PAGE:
Like many other translators (and writers more generally), I would describe myself as a perfectionist. I meticulously check and fine-tune every job, no matter how small or straightforward, to try and eliminate any mistakes and make the job as “perfect” as can be. Now, by and large, being a perfectionist is considered a good thing: while the perfectionist themselves might suffer from the agonising, painstaking work they do to try to make their work perfect, the text itself can only benefit from these exertions. Right? Well, not necessarily. In this post, I want to consider some reasons why perfectionism (or at least a common, specific form of it) should not be uncritically embraced, and how unadulterated perfectionism can actually be to the detriment of the texts we write.
I was recently alerted to the excellent False Friends, Good and Bad Translations blog. I can't recommend it enough as a resource for German-English translators, especially anyone working in marketing or related fields. In general, each post describes a different word or words that are misleading or pose difficulties to the unwary translator. As I read through the archives, I variously found reaffirmation of some of the things I had been taught in-house, confirmation of my own conclusions/suspicions about certain terms and inspiration for how to approach certain other terms (some of which I have struggled to find satisfactory solutions to, others which I had not previously appreciated were so problematic). While the abrasive tone might not be everyone’s cup of tea, I found it one of the most helpful pieces of “CPD” I have had in quite some time. Aside from guidance about specific words, the blog explores the process and aims of translation in a general sense, and has made me reflect a lot on how I approach some day-to-day translation problems.
There has been some discussion recently in professional circles about the need for CPD that focuses on specific language and translation skills, rather than more general business skills (as important a role as that may also play). I was fortunate that I began my career in a translation agency where I received a lot of feedback and training, and was able to regularly bounce ideas off other people. What is more challenging is replicating this in the context of freelance work; even regular contact with other professionals does not automatically allow you to get into all the nitty gritty of translation problems. Likewise, beyond a certain point it becomes challenging to further improve your mastery of a language; it is harder to find explicit guidance on highly specific difficulties or uncertainties that crop up in a fairly piecemeal way. So these sorts of contributions are very helpful.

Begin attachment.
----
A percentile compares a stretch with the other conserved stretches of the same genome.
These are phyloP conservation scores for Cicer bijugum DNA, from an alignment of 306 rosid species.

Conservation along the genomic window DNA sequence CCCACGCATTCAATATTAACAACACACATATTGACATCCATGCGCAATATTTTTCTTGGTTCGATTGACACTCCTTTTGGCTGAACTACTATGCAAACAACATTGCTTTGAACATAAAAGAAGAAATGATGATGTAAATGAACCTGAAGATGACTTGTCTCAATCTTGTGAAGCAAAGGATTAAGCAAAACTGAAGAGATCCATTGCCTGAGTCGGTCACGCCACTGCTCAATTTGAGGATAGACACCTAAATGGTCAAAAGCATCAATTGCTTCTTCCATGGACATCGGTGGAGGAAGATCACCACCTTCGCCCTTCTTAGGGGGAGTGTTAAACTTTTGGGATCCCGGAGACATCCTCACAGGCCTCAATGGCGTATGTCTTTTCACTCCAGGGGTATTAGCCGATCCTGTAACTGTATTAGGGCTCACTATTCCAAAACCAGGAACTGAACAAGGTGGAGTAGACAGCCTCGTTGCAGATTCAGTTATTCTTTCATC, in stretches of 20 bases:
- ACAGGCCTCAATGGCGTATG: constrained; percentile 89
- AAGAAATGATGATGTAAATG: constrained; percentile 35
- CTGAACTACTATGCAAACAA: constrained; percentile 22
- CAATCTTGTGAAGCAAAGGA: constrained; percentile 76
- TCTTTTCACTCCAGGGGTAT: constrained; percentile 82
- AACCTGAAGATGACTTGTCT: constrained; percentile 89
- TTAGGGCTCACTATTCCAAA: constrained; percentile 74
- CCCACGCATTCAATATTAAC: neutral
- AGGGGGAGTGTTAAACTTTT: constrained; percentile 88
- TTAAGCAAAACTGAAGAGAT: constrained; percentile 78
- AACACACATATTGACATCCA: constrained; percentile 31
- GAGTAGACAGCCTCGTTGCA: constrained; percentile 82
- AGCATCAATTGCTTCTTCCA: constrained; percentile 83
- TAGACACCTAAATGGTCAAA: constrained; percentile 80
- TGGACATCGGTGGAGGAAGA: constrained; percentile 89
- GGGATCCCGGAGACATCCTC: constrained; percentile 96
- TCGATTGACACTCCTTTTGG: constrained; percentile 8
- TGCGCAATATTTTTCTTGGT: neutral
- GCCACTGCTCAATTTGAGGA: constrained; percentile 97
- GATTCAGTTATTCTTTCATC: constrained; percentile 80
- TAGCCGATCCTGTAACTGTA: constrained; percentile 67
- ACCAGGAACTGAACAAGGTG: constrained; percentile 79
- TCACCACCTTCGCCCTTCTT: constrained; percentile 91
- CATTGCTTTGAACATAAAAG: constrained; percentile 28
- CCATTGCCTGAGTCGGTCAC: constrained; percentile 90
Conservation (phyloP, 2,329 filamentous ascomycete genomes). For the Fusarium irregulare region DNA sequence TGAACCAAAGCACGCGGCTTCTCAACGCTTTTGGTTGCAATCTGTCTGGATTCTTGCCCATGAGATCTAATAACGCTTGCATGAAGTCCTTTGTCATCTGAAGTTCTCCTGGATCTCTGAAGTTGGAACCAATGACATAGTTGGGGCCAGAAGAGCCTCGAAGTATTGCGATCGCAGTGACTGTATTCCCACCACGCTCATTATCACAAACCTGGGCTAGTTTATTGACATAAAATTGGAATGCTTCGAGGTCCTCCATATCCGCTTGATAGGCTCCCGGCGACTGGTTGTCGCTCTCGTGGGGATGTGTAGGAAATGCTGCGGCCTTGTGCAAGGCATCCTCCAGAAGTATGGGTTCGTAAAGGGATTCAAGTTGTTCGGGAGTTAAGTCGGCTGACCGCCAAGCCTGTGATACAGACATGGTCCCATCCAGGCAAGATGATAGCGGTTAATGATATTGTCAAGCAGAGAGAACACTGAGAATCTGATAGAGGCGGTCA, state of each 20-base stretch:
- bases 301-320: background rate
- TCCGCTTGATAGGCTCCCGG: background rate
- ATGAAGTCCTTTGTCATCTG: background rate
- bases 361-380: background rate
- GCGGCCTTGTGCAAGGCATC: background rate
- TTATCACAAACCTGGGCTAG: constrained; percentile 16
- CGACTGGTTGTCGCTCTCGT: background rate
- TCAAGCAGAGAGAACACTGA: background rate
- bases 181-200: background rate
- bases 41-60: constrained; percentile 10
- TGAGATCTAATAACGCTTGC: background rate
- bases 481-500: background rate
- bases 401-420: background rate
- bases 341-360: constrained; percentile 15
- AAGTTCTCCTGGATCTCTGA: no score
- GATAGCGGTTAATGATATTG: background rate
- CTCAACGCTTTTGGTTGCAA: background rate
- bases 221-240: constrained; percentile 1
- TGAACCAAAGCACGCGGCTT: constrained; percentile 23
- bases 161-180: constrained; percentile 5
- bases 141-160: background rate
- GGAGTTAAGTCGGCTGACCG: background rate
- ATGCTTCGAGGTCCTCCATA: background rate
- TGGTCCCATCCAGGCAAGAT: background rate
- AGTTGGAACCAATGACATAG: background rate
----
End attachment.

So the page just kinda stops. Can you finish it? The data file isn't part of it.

A rather different theme than usual for this post, which has been inspired by my customary post-Christmas viewing of extended editions of Peter Jackson’s Middle Earth films (based on two of my favourite childhood books, The Hobbit and The Lord of the Rings). While watching, I got to thinking about the centrality of the theme of translation in Tolkien’s work, and this post includes some of those musings.
It’s still a little early for New Year’s resolutions, but in this post I want to look ahead at four areas I plan to work on in 2016 and beyond. I’ve been freelancing full-time now for over two years (and working as a translator for over seven years in total). Throughout that time, I’ve improved a lot with experience, but I’ve also recognised that there are some areas that I need to consciously focus and reflect on so that I can move beyond honing my existing practices, and develop new skills and knowledge.
Dr Andrew Godfrey, MITI